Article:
Allocation Among Controlled Group Members

While the research credit (whether conventional or AIRC) is calculated on a "single taxpayer" basis, it is allocated to each member of a controlled group of corporations. Recently issued proposed regulations explain how to allocate the conventional research credit and the AIRC.

The determination of whether a taxpayer is a controlled group member for research credit purposes is similar to the general determination of whether a corporation is a controlled group member, except that the at-least-80% requirement is replaced with a more-than-50% requirement. Under the proposed regulations, all members of a research credit controlled group are treated as a single taxpayer. Thus, Sec. 41 applies only to the aggregate computation of the base amount.

Prop. Regs. Sec. 1.41-8(a)(5) provides that, if the credit is computed under the AIRC regime, it would be allocated to the controlled group members, assigning a ratio to each group member and multiplying that ratio by the aggregate AIRC amount. Prop. Regs. Sec. 1.41-8(a)(6), Example 2, illustrates that the ratio's numerator for each member would be the amount that the member's QREs exceed 1% of its average annual gross receipts for the four prior tax years. The ratio's denominator (which would be the same for all the members) would be the sum of the amounts by which each member's QREs exceed 1% of its average annual gross receipts for the four prior tax years. These allocation regulations generally would be effective for tax years ending after Dec. 28, 1999, but would be retroactive in certain circumstances "to prevent taxpayers that are members of a controlled group from together claiming in excess of" 100% of the credit for a prior year.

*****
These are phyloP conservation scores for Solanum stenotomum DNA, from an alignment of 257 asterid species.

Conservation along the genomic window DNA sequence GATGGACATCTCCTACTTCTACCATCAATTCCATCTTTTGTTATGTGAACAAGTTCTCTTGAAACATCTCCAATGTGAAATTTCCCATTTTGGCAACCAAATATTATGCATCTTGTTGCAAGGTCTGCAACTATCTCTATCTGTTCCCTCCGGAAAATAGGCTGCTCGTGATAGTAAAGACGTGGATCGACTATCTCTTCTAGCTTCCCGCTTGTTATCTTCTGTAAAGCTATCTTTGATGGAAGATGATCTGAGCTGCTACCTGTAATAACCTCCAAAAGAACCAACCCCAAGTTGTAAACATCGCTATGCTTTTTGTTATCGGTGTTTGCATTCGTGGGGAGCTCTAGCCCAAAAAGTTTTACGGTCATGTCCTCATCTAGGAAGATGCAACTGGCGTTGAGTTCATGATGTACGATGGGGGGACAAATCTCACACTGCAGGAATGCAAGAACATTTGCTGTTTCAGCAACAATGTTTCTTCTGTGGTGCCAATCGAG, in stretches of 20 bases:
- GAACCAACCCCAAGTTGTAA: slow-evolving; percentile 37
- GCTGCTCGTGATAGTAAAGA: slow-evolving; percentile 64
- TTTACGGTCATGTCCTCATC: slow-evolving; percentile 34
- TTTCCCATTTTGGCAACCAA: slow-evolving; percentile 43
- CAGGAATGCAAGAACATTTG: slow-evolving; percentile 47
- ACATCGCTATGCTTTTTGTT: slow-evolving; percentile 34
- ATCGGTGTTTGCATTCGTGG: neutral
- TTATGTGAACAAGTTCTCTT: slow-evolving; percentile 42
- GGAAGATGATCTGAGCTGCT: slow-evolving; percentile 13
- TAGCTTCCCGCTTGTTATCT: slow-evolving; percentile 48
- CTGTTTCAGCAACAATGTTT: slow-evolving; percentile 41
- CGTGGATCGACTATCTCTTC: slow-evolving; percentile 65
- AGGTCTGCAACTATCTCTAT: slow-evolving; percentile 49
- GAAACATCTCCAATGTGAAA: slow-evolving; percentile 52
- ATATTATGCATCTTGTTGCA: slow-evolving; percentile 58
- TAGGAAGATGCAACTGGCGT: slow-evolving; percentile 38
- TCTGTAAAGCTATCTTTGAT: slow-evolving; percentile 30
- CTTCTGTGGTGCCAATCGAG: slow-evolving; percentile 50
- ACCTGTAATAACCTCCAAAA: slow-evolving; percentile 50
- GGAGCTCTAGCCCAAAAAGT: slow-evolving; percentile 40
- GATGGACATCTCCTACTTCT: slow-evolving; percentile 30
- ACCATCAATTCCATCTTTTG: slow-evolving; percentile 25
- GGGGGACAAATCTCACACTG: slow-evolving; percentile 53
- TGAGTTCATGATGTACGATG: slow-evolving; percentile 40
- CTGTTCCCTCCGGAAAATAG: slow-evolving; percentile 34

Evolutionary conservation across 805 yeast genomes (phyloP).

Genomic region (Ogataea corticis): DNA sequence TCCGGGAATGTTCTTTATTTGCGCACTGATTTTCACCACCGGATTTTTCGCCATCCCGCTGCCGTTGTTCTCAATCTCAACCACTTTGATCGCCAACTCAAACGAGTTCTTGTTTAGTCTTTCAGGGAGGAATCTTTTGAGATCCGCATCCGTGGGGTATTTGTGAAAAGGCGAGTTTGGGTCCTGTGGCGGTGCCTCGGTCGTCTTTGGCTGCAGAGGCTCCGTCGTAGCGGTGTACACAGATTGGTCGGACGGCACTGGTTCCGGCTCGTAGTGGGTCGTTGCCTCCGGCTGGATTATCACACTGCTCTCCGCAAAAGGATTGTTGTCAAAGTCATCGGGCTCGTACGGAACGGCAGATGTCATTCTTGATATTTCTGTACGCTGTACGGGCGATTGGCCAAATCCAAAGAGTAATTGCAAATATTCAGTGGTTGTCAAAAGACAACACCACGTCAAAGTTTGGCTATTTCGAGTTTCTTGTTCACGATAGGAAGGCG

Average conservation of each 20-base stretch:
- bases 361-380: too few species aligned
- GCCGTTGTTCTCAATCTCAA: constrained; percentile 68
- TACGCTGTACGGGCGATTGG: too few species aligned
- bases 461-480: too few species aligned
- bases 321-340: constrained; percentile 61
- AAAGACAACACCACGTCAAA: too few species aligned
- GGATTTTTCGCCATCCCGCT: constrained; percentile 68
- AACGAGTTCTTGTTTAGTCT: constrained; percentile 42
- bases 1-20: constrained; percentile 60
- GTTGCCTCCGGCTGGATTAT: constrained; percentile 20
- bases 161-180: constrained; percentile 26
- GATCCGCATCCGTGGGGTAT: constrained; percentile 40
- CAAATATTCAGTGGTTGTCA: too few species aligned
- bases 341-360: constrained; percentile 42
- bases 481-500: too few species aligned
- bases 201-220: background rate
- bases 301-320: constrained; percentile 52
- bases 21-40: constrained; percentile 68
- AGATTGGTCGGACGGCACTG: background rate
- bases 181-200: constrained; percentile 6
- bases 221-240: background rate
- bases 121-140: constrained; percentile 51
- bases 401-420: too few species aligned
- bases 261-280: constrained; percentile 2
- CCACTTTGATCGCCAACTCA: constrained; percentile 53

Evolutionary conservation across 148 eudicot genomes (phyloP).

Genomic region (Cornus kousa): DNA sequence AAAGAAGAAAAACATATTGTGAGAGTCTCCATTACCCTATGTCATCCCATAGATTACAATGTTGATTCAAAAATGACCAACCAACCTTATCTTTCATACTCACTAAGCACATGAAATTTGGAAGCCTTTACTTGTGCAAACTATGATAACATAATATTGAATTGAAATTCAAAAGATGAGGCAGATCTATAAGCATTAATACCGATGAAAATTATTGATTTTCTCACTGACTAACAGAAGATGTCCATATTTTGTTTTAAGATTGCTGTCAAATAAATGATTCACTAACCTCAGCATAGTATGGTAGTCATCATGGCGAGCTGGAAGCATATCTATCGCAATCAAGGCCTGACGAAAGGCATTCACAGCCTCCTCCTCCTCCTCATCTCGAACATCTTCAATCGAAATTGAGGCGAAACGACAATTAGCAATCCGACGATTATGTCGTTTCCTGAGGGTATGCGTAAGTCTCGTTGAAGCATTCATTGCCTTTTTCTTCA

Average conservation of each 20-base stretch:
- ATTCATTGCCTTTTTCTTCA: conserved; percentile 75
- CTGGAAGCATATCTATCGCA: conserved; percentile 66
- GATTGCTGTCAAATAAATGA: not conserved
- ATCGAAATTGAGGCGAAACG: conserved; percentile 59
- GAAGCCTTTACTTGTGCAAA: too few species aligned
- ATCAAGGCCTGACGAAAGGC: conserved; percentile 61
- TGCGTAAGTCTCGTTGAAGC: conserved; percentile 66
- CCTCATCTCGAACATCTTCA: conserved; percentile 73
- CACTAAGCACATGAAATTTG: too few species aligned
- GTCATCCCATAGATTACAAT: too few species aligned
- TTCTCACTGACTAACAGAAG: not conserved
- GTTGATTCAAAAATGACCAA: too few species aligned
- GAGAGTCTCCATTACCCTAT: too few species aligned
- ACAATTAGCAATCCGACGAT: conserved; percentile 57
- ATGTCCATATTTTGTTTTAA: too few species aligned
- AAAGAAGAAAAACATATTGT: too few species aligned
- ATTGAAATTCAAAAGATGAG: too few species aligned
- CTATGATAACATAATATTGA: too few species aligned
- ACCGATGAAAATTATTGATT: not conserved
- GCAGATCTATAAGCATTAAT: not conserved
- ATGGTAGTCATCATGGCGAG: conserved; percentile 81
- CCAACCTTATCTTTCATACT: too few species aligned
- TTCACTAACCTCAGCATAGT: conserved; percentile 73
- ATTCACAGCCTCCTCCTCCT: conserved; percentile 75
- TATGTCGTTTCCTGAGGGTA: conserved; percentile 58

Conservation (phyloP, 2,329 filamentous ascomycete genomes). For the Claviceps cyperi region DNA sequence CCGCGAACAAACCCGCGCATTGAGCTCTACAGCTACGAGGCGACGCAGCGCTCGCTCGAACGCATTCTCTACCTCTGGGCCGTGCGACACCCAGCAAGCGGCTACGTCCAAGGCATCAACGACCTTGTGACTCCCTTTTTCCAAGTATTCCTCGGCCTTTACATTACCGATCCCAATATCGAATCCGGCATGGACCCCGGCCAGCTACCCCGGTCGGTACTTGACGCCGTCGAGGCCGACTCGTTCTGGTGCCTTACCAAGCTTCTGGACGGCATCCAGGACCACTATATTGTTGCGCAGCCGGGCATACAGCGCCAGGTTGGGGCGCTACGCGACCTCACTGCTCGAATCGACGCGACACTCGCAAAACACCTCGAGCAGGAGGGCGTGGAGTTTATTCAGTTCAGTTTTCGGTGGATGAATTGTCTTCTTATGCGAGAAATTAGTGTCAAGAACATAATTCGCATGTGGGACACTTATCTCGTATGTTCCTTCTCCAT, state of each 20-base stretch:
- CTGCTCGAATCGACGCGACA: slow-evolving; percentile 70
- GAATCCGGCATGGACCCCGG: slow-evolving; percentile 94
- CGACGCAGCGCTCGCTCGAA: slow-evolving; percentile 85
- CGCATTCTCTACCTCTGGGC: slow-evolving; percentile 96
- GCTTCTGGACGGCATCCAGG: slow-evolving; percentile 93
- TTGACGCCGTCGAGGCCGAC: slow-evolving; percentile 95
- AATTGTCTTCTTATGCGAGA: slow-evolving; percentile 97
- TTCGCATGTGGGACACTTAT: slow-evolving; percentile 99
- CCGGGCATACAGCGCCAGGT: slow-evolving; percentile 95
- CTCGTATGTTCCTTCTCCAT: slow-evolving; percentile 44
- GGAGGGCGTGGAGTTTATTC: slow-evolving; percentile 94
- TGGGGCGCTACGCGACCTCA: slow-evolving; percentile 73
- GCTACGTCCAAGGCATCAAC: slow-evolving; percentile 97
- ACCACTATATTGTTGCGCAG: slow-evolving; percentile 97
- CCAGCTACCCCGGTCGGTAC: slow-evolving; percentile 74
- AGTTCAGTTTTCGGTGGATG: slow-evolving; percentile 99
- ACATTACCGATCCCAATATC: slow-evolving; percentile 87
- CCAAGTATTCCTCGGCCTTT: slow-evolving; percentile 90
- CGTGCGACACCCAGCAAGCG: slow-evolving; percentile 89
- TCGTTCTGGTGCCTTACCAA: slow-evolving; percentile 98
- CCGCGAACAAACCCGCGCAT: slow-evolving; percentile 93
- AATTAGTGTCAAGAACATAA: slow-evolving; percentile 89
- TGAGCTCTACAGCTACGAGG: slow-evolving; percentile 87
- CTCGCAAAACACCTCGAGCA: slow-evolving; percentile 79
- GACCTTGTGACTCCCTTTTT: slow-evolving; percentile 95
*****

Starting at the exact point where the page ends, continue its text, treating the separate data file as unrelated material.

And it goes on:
FROM J. ANTHONY COUGHLAN, J.D., LL.M., WASHINGTON, DC, AND KENDALL B. FOX, CPA, SAN JOSE, CA
Robert Zarzar, CPA
Partner
Washington National Tax Services
PricewaterhouseCoopers
Washington, DC
COPYRIGHT 2000 American Institute of CPA's
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Title Annotation:IRS regulations; alternative incremental research credit
Author:Fox, Kendall B.
Publication:The Tax Adviser
Geographic Code:1USA
Date:Jul 1, 2000
Words:1215